Ursula Le Guin is the widely acclaimed author of more than 30 books of fiction, poetry, and essays. In her elegant translation of the Tao Te Ching, done with the collaboration of J.P. Seaton, Professor of Chinese at the University of North Carolina, she aims for an English version of this classic that catches the poetic fire of the original. Equally endearing are her idiosyncratic commentaries on the text. She calls them "unscholarly" but they do reveal her intuitive appreciation of the philosophy of Taoism.

At the end of her brief introduction, Le Guin states:

"It is the most lovable of all the great religious texts, funny, keen, modest, indestructibly outrageous, and inexhaustibly refreshing. Of all the deep springs, this is the purest water. To me, it is also the deepest spring."

Here are several examples of her translations of the Tao Te Ching:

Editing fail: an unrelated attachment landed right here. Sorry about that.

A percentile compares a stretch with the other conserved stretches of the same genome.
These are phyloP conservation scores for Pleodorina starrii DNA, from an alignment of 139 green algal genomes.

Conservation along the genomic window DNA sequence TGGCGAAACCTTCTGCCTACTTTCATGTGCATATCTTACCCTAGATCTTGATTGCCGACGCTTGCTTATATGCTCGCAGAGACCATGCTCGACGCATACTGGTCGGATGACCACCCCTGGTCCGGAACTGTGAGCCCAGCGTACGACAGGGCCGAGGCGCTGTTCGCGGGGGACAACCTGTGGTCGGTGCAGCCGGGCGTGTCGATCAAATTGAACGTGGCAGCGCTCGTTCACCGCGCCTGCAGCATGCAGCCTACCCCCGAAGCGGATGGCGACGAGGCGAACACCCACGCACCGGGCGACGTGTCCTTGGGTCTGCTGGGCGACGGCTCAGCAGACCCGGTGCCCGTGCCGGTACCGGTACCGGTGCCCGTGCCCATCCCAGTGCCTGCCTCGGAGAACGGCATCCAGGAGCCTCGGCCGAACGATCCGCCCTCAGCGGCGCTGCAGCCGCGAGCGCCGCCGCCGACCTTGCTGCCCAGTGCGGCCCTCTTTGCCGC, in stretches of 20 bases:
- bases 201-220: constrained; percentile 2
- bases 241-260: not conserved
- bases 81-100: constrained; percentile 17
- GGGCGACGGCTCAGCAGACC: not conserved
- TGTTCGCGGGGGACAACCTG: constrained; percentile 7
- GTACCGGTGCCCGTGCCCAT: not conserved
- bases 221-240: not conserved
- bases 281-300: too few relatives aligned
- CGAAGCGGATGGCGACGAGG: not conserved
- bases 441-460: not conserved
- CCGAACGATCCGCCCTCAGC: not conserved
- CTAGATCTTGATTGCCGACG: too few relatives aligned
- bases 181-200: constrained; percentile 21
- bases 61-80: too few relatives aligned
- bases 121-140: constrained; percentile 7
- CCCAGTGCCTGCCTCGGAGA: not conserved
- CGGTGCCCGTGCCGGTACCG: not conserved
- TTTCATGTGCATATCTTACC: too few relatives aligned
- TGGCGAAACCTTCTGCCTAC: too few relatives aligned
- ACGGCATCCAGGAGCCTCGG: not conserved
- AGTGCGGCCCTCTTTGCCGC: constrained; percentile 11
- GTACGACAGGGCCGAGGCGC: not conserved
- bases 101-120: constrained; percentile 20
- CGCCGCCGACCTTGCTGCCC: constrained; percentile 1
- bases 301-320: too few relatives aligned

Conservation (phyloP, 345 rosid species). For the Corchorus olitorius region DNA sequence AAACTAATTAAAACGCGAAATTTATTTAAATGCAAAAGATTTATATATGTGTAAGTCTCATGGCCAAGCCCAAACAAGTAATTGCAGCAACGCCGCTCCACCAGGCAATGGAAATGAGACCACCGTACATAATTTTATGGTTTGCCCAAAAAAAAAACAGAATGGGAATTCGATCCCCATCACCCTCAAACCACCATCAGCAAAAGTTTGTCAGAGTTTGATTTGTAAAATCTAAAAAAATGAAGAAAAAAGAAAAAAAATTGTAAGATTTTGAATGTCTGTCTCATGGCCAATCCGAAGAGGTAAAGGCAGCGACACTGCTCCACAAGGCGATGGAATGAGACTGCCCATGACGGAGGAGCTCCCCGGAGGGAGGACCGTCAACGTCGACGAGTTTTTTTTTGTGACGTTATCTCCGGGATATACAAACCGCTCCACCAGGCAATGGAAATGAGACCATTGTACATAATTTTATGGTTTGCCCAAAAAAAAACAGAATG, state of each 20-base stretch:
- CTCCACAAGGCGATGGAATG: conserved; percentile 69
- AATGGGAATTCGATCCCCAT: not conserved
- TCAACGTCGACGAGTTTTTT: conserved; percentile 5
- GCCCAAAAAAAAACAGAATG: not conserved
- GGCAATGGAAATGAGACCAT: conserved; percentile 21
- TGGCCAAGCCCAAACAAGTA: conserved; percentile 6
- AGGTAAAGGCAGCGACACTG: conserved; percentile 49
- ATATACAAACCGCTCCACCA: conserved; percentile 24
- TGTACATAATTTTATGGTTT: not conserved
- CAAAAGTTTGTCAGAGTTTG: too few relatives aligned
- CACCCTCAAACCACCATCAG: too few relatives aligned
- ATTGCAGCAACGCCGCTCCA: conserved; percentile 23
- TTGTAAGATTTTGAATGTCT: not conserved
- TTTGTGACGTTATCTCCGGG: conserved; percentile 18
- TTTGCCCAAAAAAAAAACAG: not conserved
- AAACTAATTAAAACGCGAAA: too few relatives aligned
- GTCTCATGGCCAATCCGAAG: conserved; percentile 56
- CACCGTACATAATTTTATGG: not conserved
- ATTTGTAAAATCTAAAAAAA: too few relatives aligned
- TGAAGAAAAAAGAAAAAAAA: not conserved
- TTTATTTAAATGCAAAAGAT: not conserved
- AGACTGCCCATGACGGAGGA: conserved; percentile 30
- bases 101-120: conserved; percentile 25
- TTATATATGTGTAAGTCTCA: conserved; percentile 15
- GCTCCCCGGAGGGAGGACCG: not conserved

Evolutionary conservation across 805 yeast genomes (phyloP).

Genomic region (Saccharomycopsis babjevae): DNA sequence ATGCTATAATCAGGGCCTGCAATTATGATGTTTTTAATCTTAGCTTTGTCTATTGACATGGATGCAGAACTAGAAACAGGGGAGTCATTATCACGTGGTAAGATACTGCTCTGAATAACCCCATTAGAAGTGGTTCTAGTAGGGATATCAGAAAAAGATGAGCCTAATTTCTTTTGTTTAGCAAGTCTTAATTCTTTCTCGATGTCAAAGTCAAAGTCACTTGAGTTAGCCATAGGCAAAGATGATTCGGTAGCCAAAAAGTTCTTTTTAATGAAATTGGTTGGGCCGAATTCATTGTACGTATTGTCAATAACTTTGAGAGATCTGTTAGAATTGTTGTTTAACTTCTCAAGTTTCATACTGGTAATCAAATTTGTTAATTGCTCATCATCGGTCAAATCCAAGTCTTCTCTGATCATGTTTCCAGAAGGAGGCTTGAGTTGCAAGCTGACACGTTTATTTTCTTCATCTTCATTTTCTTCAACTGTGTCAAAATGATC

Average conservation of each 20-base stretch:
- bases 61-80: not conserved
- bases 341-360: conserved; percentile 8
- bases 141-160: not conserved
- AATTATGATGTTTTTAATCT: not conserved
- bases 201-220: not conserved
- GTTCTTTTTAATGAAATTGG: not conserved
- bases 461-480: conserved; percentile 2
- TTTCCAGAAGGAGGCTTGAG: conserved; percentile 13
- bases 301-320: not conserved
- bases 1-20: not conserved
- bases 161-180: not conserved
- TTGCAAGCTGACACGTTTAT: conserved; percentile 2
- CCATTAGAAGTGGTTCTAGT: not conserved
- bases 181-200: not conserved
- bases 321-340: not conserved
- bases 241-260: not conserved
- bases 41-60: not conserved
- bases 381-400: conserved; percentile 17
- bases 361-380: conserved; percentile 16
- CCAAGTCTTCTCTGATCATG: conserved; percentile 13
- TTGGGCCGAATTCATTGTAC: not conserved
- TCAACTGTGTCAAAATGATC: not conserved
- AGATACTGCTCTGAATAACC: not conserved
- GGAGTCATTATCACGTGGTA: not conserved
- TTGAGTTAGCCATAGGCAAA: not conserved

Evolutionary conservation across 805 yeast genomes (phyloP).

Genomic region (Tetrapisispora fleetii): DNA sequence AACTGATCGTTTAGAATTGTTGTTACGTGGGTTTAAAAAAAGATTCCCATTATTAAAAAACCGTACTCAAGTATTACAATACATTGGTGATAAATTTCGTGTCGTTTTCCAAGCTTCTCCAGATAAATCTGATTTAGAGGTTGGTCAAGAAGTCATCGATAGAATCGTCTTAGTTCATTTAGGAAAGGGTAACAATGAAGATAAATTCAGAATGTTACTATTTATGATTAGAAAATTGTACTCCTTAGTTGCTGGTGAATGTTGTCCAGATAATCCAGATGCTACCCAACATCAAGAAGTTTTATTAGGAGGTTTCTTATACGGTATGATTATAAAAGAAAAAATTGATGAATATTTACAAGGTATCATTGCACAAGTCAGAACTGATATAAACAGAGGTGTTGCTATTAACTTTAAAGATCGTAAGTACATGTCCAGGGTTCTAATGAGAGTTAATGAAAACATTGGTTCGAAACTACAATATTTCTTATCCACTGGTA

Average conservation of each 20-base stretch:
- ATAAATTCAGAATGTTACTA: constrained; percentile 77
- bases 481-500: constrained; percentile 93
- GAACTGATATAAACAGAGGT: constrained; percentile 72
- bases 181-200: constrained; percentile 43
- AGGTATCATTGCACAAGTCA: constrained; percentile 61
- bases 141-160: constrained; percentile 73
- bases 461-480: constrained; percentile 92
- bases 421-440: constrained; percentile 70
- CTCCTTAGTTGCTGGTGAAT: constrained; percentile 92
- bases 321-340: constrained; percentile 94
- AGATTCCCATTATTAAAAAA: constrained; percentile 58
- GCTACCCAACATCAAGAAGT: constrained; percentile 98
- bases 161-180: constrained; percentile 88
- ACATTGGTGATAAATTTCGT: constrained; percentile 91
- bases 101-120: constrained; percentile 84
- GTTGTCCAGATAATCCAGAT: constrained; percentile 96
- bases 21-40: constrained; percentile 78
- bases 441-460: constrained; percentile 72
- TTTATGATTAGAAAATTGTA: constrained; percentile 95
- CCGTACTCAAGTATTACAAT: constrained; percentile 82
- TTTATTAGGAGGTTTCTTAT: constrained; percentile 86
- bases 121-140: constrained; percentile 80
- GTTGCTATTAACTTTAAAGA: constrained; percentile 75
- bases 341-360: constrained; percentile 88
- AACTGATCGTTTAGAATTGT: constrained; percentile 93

9. Being Quiet

Brim-fill the bowl,
it'll spill over.
Keep sharpening the blade,
you'll soon blunt it.

Nobody can protect
a house full of gold and jade.

Wealth, status, pride,
are their own ruin.
To do good, work well, and lie low
is the way of blessing.

24. Proportion

You can't keep standing on tiptoe
or walk in leaps and bounds.
You can't shine by showing off
or get ahead by pushing.
Self-satisfied people do no good,
self-promoters never grow up.

Such stuff is to the Tao
as garbage is to food
or a tumor to the body,
The follower of the Way
avoids it.